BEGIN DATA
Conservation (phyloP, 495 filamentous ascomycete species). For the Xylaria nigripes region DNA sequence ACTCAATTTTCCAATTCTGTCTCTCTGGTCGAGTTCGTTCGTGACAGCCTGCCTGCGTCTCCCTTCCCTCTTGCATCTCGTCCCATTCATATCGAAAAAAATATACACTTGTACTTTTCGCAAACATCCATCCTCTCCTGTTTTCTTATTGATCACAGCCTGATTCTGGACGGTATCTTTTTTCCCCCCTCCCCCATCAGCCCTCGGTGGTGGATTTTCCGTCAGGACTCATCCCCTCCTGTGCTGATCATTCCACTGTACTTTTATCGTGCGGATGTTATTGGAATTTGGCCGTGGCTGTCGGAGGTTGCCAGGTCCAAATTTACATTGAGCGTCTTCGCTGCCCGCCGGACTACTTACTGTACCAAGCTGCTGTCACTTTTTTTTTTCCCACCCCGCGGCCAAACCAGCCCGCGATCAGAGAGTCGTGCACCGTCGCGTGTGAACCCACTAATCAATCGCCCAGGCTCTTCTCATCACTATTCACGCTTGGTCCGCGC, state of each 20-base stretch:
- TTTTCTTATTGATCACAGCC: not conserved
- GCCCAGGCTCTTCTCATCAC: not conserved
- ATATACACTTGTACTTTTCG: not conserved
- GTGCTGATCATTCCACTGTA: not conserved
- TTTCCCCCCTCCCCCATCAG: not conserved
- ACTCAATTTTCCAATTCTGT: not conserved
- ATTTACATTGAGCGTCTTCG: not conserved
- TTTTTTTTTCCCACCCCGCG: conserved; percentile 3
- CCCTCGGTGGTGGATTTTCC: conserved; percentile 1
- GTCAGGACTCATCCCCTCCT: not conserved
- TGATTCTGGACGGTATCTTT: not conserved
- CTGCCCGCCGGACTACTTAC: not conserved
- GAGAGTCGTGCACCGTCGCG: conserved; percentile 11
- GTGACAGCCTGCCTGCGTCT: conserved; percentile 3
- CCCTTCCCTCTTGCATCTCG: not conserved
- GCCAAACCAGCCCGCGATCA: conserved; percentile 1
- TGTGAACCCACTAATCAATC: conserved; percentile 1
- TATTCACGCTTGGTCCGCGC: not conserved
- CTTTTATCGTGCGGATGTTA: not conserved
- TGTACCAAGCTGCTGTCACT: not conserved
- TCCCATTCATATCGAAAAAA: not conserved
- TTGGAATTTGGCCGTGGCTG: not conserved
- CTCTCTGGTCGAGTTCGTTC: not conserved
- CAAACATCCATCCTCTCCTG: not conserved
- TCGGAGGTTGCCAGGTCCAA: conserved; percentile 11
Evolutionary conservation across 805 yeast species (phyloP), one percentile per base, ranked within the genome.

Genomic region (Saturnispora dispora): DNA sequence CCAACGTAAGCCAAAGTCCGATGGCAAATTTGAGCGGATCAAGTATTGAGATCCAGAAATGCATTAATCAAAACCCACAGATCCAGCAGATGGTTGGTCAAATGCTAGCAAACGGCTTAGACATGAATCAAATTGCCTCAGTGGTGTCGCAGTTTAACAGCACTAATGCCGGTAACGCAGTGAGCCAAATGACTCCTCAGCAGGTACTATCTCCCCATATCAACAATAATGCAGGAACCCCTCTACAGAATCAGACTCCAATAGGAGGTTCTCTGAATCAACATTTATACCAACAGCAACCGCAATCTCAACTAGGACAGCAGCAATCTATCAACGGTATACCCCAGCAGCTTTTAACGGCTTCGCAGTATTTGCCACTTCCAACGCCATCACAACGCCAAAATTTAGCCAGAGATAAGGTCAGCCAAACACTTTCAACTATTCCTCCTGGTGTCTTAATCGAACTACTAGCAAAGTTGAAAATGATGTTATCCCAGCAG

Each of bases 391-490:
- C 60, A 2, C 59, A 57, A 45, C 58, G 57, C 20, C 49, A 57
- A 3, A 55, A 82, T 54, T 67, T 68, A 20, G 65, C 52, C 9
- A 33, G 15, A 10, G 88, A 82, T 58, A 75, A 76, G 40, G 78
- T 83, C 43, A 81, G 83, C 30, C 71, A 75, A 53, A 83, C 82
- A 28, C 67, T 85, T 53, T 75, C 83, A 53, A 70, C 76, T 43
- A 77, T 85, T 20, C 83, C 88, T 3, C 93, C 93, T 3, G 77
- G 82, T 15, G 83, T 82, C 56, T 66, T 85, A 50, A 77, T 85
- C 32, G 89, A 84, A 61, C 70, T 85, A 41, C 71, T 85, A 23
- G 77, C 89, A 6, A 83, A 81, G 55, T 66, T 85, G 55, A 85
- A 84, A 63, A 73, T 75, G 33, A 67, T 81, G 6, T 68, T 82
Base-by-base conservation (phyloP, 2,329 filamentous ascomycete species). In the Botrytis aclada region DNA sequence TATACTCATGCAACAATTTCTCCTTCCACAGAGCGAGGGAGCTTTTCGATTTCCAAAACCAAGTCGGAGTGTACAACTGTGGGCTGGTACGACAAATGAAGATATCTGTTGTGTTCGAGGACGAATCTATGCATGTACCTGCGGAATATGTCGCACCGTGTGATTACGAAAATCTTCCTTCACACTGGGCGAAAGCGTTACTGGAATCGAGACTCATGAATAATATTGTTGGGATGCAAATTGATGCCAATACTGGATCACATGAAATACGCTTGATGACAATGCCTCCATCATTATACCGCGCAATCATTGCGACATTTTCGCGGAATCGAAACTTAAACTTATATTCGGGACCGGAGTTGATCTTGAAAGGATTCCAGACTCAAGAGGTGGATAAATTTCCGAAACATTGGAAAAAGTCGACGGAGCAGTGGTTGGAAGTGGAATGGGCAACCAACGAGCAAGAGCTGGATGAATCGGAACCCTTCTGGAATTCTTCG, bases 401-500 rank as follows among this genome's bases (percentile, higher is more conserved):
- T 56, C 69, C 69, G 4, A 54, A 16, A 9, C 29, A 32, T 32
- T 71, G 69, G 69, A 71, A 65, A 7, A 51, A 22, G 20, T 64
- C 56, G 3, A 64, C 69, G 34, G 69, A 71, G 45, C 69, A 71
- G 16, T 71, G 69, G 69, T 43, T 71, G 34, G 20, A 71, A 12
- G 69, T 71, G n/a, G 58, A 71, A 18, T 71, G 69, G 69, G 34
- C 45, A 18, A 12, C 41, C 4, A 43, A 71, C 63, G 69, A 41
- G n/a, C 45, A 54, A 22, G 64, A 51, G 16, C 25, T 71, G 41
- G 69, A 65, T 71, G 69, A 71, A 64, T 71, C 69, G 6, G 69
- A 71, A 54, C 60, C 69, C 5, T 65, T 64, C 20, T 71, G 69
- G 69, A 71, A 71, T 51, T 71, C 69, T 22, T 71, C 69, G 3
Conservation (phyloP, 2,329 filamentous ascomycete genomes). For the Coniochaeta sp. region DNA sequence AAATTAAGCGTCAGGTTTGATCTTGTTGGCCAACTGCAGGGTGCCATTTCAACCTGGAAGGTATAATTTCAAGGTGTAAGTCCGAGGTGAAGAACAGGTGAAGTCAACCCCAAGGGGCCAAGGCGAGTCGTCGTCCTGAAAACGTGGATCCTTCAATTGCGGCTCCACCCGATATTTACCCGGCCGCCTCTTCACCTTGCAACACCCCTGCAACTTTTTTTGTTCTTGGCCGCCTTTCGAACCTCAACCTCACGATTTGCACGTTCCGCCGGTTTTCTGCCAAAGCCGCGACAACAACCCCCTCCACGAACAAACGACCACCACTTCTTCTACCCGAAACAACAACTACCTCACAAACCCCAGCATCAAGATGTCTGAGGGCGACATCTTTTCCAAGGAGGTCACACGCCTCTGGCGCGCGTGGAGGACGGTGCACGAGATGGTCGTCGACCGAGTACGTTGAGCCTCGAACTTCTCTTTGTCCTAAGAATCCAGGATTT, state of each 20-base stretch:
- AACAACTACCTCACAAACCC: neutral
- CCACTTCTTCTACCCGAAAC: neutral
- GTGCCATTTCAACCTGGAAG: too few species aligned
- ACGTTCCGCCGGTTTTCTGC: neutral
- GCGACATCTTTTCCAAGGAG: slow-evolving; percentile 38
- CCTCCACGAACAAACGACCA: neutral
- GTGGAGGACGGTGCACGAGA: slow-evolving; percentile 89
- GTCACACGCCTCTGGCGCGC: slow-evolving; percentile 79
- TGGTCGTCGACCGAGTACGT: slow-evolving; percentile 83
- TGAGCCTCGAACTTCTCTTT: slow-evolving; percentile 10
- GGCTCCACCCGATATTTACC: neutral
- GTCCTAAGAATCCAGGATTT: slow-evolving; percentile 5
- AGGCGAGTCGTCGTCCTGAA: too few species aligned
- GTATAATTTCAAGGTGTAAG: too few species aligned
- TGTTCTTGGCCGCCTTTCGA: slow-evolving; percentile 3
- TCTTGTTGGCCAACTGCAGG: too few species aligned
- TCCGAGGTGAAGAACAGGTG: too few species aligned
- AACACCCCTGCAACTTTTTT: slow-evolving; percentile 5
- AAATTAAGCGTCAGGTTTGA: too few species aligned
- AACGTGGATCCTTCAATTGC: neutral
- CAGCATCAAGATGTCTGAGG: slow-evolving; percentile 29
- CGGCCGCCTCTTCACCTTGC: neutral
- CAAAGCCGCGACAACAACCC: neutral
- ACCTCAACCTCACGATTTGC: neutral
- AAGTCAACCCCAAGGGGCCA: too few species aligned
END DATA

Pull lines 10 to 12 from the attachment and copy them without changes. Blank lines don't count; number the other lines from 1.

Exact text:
- CCCTCGGTGGTGGATTTTCC: conserved; percentile 1
- GTCAGGACTCATCCCCTCCT: not conserved
- TGATTCTGGACGGTATCTTT: not conserved